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In Bloom based on 0 ratings. 2 reviews.
When I first started reading In Bloom, I got the impression that it was going to be a sentimental kind of story. I felt bad for Kindra and began to brace myself for an emotional read. However, little did I know it was going to turn witty and hilarious in no time. The dynamic between all the characters sort of reminded me of the movie As Good as it Gets and it certainly had me laughing out loud. Tommy and his mother were hysterical and the friendship between Kindra and Tiana was so much fun too. This book as well as the characters will grow on you, and by the end you will be completely submerged in their world. All joking aside, the story was also endearing and powerful. I can't think of a single thing I didn't like about it. In Bloom was different and unique, and that makes it stand out. It was definitely a memorable read. *I received a copy of this book in exchange for an honest review*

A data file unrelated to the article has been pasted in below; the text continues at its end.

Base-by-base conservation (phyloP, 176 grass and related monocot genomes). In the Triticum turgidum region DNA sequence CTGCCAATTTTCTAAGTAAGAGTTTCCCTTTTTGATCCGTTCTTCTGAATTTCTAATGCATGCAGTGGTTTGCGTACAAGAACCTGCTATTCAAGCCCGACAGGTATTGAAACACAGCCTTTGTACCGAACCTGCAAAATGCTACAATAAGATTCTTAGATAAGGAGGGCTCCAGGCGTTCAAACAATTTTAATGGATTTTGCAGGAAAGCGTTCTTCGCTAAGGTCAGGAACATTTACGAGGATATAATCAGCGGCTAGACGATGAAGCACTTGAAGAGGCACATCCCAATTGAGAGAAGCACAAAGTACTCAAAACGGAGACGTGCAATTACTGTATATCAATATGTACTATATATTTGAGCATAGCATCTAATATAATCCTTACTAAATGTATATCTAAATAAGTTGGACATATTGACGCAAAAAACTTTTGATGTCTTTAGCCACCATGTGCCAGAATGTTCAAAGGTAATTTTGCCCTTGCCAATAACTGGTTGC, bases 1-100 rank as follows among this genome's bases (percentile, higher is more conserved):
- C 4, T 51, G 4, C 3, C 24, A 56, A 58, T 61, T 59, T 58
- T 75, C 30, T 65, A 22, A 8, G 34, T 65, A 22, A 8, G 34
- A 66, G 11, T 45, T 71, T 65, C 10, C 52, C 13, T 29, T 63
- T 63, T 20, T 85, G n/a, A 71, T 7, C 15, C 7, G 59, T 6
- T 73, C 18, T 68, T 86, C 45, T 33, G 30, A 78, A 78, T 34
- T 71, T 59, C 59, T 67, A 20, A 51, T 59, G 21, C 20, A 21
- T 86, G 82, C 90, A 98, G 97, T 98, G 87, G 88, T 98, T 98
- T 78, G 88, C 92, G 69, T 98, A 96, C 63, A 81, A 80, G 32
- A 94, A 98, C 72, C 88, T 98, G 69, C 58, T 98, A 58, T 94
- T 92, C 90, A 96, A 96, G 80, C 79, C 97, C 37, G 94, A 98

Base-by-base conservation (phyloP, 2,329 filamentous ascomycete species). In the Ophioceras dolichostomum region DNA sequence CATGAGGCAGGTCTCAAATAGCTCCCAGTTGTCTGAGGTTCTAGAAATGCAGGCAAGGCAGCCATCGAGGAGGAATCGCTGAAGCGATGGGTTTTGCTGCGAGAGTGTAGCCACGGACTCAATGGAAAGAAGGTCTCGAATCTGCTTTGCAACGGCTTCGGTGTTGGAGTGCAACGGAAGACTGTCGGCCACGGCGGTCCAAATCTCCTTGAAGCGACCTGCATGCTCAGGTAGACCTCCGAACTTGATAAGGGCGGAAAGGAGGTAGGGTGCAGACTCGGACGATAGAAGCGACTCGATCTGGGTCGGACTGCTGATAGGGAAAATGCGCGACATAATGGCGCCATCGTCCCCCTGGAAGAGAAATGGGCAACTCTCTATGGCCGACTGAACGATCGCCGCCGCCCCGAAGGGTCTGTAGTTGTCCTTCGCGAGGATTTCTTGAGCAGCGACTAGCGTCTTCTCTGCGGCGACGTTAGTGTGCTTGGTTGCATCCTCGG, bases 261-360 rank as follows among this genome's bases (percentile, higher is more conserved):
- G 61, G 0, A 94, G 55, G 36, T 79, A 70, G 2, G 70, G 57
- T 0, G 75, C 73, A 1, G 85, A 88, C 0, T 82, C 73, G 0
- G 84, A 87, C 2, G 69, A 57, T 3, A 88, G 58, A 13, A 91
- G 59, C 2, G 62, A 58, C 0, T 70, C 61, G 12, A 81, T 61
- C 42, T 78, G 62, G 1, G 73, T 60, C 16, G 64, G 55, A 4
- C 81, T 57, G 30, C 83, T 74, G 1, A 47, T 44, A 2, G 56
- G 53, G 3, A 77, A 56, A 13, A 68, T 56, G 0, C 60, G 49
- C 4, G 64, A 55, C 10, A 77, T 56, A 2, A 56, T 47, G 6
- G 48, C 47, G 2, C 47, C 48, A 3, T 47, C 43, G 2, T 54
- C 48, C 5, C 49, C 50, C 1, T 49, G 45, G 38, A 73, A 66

A woman who has spent her life emotionally cut off from those around her makes an unexpected friend and begins to venture out of her shell. Kindra is in charge of a library in a small Massachusetts town. She lives a small, self-contained life with few friends and no real interests outside of her work. Even her apartment is small and shoddy. Kindra has no illusions about her situation, but she's unable to rouse herself enough to do anything about it. Raised by her angry, widowed father, she's trapped by memories of her childhood and the early death of her younger sister. Kindra feels responsible for Muriel's drug overdose, which happened a few years after Kindra convinced her to have an abortion. Two unrelated events change everything for Kindra. A woman approaches her at the library and convinces her to come to dinner. Rosemary Shannon has a wheelchair-bound son about Kindra's age. He needs a social life. Tommy Shannon is a bitter, foul-mouthed ex-skier. He's not interested in socializing with anyone other that the women on his porn websites. Needless to say, the dinner doesn't go exactly as planned. Around the same time, a new neighbor moves into the apartment below Kindra. Tiana is a self-described dyke who pretty much forces her friendship on Kindra. Through these new relationships, Kindra is dragged out into the world and begins to deal with her traumatic past. IN BLOOM is a funny, funny book. Rosemary Shannon's fake Irish brogue and foul mouth had me rolling. All of the characters are engaging and full of life. Even Kindra, when she lets herself go, has a wry, amusing way of looking at the world. Of course, the humor balances the book's darker themes. Each of the three main characters is hobbled in some way. Kindra by her past. Tommy by his accident. Tiana by her sexuality. Thrown together, they test and needle one another, forcing each other into...bloom. The only issue I had with IN BLOOM was the pacing of the romance between Kindra and Tommy. There's so much chemistry at their initial meeting...crazy, unusual chemistry, sure...but it's there. But then the author suspends contact between the two characters for almost the entire book, as each deals with the personal changes ignited by their meeting. I get what the author was trying to do--Kindra and Tommy are dealing with big transformations--but the long separation makes their manner of coming back together seem a little abrupt and forced. Even with the narrative bumps, though, IN BLOOM is a warm, funny book about sad people who decide to take a chance on life and love.